The algorithm takes as input a set of promoter sequences, and a motif width(w), and as output, produces a ranked list of 30 predicted motifs(each motif is defined by a set of N sequences, where N is a parameter).
The algorithm firstly indexes each sub-sequence of length n, where n is a parameter around 4-6 base pairs, in each promoter, so they can be looked up efficiently. This index is then used to build a list of all pairs of sequences of length w, such that each sequence shares an n-mer, and each sequence forms an ungapped alignment with a substring of length w from the string of length 2w around the match, with a score exceeding a cut-off.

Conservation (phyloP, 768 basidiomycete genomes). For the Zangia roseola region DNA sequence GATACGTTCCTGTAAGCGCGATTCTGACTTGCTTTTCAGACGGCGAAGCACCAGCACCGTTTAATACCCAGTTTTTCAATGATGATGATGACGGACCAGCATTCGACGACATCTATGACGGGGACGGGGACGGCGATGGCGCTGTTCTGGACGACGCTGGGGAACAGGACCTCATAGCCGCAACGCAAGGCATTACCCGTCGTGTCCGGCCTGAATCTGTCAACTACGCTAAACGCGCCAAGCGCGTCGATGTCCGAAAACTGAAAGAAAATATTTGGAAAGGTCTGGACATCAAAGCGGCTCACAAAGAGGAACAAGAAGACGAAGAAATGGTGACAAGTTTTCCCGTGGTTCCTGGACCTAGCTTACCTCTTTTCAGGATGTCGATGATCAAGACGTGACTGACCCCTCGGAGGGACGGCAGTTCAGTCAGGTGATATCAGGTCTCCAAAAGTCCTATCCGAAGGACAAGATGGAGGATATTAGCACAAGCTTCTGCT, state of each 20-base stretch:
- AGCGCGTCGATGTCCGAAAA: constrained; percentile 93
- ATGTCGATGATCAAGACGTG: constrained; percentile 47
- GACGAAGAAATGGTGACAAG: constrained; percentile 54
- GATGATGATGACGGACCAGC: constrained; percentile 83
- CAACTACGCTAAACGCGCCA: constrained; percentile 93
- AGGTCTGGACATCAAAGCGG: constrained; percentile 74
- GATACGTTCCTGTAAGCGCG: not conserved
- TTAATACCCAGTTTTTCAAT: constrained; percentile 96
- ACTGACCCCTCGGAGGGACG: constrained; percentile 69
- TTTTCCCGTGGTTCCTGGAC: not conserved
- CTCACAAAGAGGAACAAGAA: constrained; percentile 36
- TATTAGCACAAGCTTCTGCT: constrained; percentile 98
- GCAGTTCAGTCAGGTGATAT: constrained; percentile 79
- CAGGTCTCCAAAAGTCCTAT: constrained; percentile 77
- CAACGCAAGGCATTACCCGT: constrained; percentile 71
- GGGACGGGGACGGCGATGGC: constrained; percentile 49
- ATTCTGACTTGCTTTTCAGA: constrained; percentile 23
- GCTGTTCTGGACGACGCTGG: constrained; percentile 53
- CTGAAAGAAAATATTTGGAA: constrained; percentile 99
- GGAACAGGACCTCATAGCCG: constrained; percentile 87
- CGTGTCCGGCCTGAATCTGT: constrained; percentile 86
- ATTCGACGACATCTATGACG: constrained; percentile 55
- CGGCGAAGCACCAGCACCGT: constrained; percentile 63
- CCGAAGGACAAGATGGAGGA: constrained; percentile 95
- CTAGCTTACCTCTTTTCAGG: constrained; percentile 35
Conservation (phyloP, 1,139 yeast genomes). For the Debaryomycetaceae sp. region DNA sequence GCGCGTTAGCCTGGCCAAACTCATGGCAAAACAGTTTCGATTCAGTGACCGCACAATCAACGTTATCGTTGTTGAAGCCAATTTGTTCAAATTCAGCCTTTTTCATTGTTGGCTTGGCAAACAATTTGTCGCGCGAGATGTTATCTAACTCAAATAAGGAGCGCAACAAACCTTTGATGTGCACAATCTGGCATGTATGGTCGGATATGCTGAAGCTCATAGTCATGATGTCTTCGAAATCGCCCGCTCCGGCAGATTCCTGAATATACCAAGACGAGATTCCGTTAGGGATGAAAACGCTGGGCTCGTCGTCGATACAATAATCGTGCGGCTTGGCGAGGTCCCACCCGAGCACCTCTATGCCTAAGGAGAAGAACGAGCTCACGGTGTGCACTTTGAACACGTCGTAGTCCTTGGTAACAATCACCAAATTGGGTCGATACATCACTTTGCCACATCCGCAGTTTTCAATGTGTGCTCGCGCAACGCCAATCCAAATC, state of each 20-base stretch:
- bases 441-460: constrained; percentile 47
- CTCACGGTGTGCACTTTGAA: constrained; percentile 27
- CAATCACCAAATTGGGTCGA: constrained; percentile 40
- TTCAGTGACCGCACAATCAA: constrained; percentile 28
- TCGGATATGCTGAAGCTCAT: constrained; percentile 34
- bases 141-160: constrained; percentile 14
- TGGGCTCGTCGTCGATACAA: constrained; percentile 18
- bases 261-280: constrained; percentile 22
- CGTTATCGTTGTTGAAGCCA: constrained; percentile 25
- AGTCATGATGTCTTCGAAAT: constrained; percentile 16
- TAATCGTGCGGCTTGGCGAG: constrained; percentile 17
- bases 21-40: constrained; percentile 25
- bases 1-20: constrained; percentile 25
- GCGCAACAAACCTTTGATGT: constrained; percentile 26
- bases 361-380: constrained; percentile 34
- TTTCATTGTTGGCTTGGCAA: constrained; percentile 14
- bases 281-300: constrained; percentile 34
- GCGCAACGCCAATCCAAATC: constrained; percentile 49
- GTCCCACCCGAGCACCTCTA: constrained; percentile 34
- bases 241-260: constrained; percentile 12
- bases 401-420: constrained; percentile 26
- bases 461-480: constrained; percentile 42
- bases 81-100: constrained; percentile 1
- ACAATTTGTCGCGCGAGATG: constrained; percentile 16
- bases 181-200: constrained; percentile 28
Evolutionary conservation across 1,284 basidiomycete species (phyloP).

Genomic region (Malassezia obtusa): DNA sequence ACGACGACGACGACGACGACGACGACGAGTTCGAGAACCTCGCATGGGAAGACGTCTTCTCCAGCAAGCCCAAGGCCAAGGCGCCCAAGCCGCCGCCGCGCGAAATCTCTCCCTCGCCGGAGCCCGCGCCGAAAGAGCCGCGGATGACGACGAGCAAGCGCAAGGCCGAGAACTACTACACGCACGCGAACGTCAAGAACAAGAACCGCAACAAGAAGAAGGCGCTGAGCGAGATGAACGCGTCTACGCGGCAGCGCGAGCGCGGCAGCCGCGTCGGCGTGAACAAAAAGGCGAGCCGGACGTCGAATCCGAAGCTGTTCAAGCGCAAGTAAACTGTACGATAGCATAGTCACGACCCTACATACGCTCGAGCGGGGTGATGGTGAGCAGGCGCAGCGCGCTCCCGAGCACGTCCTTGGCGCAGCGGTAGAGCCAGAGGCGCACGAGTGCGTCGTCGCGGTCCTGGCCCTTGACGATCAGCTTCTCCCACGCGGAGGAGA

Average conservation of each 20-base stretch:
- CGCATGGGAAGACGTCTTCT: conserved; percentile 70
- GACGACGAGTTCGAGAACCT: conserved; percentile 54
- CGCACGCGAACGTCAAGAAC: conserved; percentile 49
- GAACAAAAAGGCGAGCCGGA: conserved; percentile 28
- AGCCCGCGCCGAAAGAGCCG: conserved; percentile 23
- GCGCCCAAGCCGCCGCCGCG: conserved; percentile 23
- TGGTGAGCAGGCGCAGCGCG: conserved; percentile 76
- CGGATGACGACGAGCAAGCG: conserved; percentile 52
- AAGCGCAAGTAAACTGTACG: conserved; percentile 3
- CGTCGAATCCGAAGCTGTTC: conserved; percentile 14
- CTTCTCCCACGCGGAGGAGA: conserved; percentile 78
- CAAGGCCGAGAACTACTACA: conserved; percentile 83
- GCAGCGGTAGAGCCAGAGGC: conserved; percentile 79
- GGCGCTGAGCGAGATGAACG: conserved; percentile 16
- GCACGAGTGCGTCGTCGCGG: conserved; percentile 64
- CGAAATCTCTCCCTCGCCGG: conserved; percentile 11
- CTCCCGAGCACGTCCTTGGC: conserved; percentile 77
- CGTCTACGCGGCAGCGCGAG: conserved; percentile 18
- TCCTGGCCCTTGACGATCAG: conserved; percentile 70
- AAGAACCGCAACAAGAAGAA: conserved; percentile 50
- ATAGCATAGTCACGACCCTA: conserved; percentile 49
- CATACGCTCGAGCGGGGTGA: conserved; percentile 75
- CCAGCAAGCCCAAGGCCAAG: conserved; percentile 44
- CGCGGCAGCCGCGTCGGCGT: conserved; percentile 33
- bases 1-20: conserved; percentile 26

The pairs of sequences are then scored. The scoring function favours pairs which are very similar, but disfavours sequences which are very common in the target genome. The 1000 highest scoring pairs are kept, and the others are discarded. Each of these 1000 'seed' motifs are then used to search iteratively search for further sequences of length which maximise the score(a greedy algorithm), until N sequences for that motif are reached.
Very similar motifs are discarded, and the 30 highest scoring motifs are returned as output.
- Lawrence S Hon and Ajay N Jain: "A deterministic motif finding algorithm with application to the human genome". Bioinformatics 2006 22(9):1047-1054